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Password War Games. John Alexander CISSP, CISM, CISA, CEH, CHFI, CDFE. Password War Games. Part I : The Four Password Cracking Techniques. Password Basics – How Passwords are Stored. ENCRYPTED PASSWORD:. PASSWORD:. One way E ncryption Algorithm. bone33.

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password war games
Password War Games

John Alexander

CISSP, CISM, CISA, CEH, CHFI, CDFE

password war games1
Password War Games

Part I : The Four Password Cracking Techniques

password basics how passwords are stored
Password Basics – How Passwords are Stored

ENCRYPTED PASSWORD:

PASSWORD:

One way Encryption Algorithm

bone33

6d19f07b3849a96156fe5b18733c07bb

md5

NT Hash

SHA-1

SHA-256

Blowfish

SHA-512

SHA-crypt

bcrypt

scrypt

Example:

Algorithm used (1=md5 in this case)

Account

Salt (“R4mDH”)

jalex:$1$R4mDH$aOcFaA9.Dq6Ww2u3XmCfK/:14641:0:99999:7:::

encrypted password

basic password math c haracter c omplexity and length
Basic Password MathCharacter Complexity and Length
  • Numbers only = 10n
  • Lower case only = 26n
  • Mixed case = (26+26)n
  • Mixed case + numbers = (26+26+10)n
  • Mixed case + num + special = (26+26+10+30)n
  • All ASCII = (256)n

c = number of characters in the character set, e.g. numbers = 10

n = the length of the password

Note: Special characters include the “space” character

Number of password combinations = cn

basic password math examples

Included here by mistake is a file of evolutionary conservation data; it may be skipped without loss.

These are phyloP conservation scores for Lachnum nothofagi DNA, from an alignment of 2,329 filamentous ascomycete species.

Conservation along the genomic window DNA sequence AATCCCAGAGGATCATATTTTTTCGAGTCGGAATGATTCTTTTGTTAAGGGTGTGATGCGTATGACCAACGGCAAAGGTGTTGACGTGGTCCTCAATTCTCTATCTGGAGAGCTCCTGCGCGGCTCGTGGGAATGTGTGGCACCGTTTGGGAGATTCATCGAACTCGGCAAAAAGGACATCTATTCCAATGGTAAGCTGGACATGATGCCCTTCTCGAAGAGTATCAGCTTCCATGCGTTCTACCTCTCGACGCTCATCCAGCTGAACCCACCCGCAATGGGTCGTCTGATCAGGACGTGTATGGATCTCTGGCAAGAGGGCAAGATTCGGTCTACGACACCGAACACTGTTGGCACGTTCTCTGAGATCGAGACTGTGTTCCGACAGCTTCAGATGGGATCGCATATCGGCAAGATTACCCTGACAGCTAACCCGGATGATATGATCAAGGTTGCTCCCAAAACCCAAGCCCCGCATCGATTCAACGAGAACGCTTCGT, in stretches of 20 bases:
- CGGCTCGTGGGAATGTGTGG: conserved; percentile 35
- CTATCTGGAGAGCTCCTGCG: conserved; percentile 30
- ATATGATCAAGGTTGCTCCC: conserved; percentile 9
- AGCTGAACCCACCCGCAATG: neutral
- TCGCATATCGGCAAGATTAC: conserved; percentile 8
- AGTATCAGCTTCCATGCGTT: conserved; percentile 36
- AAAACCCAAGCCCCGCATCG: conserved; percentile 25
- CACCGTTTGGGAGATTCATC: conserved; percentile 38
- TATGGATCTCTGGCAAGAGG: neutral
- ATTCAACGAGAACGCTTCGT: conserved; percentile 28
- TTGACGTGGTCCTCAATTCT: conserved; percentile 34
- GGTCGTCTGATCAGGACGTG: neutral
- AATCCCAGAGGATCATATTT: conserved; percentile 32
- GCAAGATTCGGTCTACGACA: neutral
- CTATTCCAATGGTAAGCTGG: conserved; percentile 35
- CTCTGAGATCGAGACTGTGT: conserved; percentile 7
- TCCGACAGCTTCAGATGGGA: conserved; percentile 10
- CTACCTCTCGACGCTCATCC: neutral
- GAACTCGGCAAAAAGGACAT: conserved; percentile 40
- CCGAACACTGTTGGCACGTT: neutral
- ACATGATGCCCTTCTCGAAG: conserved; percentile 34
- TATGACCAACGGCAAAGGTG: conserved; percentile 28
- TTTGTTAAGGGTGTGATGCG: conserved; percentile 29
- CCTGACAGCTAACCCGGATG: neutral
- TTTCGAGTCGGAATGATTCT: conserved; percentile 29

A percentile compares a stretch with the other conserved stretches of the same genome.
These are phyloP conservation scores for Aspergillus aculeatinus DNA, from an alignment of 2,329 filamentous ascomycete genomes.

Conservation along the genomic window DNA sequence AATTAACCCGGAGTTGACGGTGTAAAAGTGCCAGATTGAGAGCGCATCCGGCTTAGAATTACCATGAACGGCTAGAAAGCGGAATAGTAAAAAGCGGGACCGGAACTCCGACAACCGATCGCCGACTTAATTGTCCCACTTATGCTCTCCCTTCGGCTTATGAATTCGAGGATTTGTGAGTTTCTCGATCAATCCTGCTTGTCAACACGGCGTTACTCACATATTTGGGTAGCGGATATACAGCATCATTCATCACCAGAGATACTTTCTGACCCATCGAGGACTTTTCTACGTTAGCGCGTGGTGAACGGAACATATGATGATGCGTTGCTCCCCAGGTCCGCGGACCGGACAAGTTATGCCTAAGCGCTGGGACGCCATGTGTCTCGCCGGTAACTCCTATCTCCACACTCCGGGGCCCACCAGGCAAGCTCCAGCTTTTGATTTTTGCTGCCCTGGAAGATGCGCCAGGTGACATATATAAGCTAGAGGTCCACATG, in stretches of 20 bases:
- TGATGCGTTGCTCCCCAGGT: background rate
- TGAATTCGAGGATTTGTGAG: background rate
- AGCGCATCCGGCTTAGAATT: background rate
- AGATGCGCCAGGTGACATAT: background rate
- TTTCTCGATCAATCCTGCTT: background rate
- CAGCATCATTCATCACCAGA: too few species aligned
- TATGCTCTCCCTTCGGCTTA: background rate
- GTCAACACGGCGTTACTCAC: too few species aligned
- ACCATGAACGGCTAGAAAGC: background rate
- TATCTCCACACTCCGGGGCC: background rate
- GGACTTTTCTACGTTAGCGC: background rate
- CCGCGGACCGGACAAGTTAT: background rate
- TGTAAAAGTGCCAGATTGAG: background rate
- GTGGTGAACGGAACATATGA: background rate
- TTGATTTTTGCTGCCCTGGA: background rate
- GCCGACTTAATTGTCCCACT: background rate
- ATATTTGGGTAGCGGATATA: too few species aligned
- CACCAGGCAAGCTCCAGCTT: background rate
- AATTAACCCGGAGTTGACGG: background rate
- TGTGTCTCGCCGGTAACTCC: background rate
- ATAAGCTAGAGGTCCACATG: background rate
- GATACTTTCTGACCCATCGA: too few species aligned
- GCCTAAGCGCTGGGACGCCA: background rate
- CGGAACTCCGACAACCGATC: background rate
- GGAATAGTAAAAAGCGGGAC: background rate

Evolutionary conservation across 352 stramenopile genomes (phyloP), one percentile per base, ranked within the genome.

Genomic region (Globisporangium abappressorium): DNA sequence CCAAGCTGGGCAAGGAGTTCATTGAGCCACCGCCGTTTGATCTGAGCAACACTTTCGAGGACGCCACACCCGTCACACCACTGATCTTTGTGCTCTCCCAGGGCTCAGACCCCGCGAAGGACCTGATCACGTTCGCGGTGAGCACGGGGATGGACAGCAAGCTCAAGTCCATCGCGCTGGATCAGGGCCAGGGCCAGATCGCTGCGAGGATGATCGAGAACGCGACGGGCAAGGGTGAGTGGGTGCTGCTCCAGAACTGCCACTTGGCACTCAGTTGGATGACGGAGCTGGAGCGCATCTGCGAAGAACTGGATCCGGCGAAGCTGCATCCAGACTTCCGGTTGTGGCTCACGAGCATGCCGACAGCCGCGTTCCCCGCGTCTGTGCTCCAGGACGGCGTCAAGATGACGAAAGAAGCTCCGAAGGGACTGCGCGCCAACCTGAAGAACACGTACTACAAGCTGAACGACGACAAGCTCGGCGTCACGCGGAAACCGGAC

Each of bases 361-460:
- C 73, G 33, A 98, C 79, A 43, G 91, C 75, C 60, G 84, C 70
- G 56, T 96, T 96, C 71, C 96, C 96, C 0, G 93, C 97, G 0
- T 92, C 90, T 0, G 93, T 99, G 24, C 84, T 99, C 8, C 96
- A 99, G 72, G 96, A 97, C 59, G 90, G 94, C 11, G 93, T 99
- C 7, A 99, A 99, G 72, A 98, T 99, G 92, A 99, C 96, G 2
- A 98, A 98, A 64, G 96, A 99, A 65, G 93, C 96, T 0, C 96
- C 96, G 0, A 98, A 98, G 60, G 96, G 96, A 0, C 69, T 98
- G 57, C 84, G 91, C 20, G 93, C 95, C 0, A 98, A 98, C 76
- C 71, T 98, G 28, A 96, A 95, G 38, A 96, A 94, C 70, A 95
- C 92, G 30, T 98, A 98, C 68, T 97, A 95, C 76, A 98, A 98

Basic Password Math Examples:

141 = 103 = 1000

cat = 263 = 17,576

Cat = (26+26)3 = 140,608

C2t = (26+26+10)3 = 238,828

#2t = (26+26+10+20)3 = 551,368

…..

thecatjumpedoutofthecup = 2623=

3,500,000,000,000,000,000,000,000,000,000,000

Character complexity is important but Length is King!!

password games hackers play
Password Games Hackers Play

Password cracking techniques:

  • Guessing
    • Lists of common passwords,

personal information, default passwords

  • Dictionary
    • One or more dictionaries to include foreign dictionaries
  • Hybrid
    • One or more dictionaries (plus word lists, personal information, and rules)
  • Brute Force
    • Random passwords
quiz question 1
Quiz Question #1

What is the correct ordering of password cracking techniques from most powerful to least?

  • Hybrid, Brute-Force, Guessing, Dictionary
  • Divination, Brute-Strength, Telepathy, Hypnotism
  • Brute-Force, Dictionary, Hybrid, Guessing
  • Brute-Force, Hybrid, Dictionary, Guessing
most common passwords
Most Common Passwords
  • These are some standard common passwords. Common passwords are the weakest of all password types. Avoid them like the plague:

Source: Splashdata annual list of worst Internet passwords

default and blank passwords
Default and Blank Passwords
  • Many networking devices come preconfigured with “default” passwords
  • Many users don’t change this default password
  • Example: 2Wire Router
    • Default login user name: admin
    • Default password: 2Wire
background checks
Background Checks
  • Do Not Use Personal Information — Steer clear of personal information. If the attacker knows who you are, they will have an easier time figuring out your password if it includes information such as:
    • Names: Your name, Pet Names, Names of family members and friends (e.g. Joshua)
    • Numbers: Phone numbers, addresses, social security numbers, license plate numbers, zip codes
    • Dates: Birth dates / anniversary dates
    • Favorites: Hobbies, sports teams, movie

stars, colors, wine, books, cars, …

word games
Word Games
  • Do Not Use Dictionary or Recognizable Words — Words such as proper names, dictionary words, or even terms from television shows or novels
    • xena
    • quartet
    • hogwarts
    • ds-9
    • obiwan
    • Spiderman
    • taur
    • khaleesi
foreign language words
Foreign Language Words